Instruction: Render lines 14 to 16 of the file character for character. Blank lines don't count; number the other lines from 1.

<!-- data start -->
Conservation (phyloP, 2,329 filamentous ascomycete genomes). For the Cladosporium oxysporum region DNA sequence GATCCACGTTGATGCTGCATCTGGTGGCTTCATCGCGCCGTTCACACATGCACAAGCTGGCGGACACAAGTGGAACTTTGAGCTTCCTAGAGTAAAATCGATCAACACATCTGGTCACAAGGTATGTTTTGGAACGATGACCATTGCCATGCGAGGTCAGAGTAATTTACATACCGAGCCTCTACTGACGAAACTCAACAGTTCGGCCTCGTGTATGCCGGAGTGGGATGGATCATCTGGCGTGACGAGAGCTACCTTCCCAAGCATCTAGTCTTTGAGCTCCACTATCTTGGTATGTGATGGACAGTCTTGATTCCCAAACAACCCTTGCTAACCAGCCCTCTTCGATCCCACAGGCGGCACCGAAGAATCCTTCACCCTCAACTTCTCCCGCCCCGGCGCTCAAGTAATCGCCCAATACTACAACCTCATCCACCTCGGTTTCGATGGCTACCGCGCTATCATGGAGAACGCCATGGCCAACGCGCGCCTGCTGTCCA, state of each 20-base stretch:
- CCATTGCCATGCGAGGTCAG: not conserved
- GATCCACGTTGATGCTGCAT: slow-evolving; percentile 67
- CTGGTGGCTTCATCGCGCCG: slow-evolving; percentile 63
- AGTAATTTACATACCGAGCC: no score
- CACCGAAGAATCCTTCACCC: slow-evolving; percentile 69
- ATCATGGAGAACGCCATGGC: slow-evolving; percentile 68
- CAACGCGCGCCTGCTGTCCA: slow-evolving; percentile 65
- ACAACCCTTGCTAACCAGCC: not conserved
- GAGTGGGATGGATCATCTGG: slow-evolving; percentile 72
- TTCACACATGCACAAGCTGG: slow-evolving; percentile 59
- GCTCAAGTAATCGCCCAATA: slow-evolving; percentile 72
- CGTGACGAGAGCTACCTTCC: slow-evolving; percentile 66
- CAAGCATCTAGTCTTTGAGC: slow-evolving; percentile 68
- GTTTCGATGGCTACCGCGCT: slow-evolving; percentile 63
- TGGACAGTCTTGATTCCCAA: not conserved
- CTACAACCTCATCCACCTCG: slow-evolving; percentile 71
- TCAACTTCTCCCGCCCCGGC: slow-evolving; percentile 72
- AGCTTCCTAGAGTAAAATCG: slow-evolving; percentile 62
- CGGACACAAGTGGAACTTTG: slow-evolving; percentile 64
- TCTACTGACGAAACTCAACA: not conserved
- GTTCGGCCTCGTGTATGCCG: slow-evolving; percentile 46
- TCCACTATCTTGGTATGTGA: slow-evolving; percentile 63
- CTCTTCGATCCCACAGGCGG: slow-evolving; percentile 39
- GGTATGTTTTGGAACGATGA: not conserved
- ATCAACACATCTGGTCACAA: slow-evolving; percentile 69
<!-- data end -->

- CAAGCATCTAGTCTTTGAGC: slow-evolving; percentile 68
- GTTTCGATGGCTACCGCGCT: slow-evolving; percentile 63
- TGGACAGTCTTGATTCCCAA: not conserved